Thus far, the list includes:

#20) The Fly (1986) 
#19) The Howling (1981)
#18) Night of the Living Dead (1968)
#17) Alien (1979) 
#16) Invasion of the Body Snatchers (1978)
#15) Suspiria (1977) 
#14) Phantasm (1979)
#13) Evil Dead 2 (1985)
#12) Creature from the Black Lagoon (1954) 
#11) The Descent (2005)
#10) Fright Night (1985)
#9) Halloween (1978)
#8) Return of the Living Dead (1985) 
#7) An American Werewolf in London (1981)
#6) Deep Red (1975)
#5) The Shining (1980) 
#4) Dawn of the Dead (1978)
#3) The Thing (1982)
#2) Jaws (1975) 

I had a hard time putting this list together, but determining which movie belonged at the top of the charts was rather easy.  There can be no doubt that The Exorcist is the crown jewel of horror cinema.



Top 20 Horror Movies - #1) The Exorcist (1973)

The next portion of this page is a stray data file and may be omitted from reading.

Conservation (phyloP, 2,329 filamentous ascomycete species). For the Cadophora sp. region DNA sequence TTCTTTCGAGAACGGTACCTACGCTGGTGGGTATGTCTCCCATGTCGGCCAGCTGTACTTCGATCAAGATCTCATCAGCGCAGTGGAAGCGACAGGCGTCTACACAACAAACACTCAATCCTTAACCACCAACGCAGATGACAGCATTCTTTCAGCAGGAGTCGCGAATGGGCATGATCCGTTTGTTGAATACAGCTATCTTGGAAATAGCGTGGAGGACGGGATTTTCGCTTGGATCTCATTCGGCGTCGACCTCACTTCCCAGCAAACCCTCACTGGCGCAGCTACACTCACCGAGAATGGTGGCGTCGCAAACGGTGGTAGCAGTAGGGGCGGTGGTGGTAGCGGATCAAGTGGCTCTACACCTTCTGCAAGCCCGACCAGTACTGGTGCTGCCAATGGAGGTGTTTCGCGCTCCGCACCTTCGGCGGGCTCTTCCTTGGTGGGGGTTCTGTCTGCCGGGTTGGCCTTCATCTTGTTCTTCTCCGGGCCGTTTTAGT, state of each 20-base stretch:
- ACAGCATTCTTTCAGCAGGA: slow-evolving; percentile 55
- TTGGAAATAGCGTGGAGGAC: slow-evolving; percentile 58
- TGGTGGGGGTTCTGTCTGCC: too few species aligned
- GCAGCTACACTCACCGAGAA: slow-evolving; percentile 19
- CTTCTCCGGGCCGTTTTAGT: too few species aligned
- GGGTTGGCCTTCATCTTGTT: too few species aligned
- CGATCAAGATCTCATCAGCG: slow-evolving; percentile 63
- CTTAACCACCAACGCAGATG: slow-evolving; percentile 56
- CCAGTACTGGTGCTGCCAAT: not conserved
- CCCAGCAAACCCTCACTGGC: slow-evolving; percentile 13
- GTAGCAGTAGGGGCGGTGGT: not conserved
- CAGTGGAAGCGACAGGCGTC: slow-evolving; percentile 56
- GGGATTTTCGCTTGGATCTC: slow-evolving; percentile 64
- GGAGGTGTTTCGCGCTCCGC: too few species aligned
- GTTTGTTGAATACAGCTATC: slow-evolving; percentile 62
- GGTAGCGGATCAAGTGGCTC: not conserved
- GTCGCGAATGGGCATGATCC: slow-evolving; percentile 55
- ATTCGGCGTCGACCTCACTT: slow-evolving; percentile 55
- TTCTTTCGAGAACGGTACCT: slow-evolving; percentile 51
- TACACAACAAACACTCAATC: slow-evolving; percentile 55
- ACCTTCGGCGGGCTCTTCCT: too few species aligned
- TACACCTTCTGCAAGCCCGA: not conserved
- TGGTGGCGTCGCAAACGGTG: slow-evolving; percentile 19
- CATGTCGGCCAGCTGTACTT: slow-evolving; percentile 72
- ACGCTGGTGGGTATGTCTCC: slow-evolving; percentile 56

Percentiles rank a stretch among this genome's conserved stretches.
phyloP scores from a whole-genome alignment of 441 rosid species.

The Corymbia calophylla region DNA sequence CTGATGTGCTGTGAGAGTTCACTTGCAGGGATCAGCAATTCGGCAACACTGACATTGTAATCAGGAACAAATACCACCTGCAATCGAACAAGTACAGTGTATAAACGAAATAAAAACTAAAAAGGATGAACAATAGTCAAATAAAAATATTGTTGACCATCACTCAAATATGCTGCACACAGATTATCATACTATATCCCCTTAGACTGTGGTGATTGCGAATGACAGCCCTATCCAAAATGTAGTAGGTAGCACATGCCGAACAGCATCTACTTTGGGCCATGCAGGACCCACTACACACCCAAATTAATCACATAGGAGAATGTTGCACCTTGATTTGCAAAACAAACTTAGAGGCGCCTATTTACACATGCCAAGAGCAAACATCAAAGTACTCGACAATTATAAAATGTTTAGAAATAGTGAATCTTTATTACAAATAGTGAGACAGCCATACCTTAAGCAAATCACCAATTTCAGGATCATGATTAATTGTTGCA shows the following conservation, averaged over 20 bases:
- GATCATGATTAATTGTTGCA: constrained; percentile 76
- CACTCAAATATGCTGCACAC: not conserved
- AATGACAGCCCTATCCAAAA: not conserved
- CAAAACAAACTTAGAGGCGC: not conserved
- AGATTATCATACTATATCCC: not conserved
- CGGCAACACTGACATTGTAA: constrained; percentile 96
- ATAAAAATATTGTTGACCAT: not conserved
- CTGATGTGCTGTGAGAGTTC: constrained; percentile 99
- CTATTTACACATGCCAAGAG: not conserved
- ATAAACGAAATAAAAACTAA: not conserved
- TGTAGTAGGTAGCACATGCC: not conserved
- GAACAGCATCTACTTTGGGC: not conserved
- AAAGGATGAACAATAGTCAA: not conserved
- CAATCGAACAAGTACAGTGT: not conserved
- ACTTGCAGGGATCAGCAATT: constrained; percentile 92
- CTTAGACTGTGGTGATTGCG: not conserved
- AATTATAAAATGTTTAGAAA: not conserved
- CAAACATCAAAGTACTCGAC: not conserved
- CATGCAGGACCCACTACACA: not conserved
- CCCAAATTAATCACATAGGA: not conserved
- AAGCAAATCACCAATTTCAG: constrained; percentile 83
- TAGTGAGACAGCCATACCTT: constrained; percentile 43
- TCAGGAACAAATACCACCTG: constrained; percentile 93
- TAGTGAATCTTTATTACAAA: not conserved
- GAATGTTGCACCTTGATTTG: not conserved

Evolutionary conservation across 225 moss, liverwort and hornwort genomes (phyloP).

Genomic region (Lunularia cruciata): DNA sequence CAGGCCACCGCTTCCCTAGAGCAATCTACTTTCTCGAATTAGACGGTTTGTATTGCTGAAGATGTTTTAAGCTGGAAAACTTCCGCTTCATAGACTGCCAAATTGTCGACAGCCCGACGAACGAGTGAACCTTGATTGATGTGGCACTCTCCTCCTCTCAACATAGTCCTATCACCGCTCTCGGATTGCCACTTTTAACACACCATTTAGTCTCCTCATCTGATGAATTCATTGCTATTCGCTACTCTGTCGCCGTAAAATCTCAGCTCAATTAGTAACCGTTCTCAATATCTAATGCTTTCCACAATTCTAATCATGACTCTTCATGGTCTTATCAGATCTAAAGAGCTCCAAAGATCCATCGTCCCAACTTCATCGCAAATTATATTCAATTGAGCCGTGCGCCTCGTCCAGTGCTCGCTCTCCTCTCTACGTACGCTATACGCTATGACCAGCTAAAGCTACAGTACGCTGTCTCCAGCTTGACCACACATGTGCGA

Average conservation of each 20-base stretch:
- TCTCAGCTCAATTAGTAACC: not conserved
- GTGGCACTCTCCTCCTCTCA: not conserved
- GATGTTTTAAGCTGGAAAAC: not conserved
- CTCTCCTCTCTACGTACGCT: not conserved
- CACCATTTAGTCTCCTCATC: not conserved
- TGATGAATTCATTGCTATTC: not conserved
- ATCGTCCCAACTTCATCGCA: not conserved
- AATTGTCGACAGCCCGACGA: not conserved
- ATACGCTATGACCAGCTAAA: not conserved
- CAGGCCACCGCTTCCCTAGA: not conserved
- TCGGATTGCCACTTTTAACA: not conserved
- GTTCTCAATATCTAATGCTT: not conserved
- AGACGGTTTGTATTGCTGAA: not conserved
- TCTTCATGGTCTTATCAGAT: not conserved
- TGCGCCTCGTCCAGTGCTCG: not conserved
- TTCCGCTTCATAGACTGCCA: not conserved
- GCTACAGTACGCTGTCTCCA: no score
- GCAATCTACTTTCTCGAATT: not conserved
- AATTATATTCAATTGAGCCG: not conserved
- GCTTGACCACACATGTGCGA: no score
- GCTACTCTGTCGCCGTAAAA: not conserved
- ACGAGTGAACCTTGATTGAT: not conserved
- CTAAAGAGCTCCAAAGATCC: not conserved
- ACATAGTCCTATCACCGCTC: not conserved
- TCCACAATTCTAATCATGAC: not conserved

Believe the hype.  The Exorcist is the most frightening movie ever made.  William Friedkin did a flawless job of bringing William Peter Blatty's novel to the screen.  His efforts were greatly enhanced by legendary effects work from the great Dick Smith and a fantastic cast that nailed the difficult material.  Ellen Burstyn is unbelievably good and it is her work here that truly defines the experience, though Linda Blair, Jason Miller, and the one and only Max Von Sydow (who plays the title role) all brought their A-game to the table.  The score is haunting, the script is razor-sharp, and most importantly, Friedkin (a superb director with a considerable legacy who still doesn't get the love he so richly deserves) was at his very best when he made the greatest horror movie of them all.  The subject matter is extremely disturbing and equally frightening, largely due to Burstyn's bravura performance as she plays the character that viewers relate to throughout the picture.  The Exorcist is as daring as it is horrifying; I am positive that you couldn't make this movie in this day and age without significant alterations to some of the more explicit portions of this grim journey into demonic possession and despair.  I treasure both this film and the book it was based upon, but I’ve only read the book a couple of times and I’ve only watched the movie four times.  When I’m looking for a horror film to watch, I frequently grab this Blu-Ray only to pause long enough to wonder if I really want to spend another night with Reagan and Father Karras.  If you have never experienced The Exorcist, there could be no better time than Halloween to do so.  Please don’t invite me over, however, because I’m not ready for another descent into the devil’s domain just yet.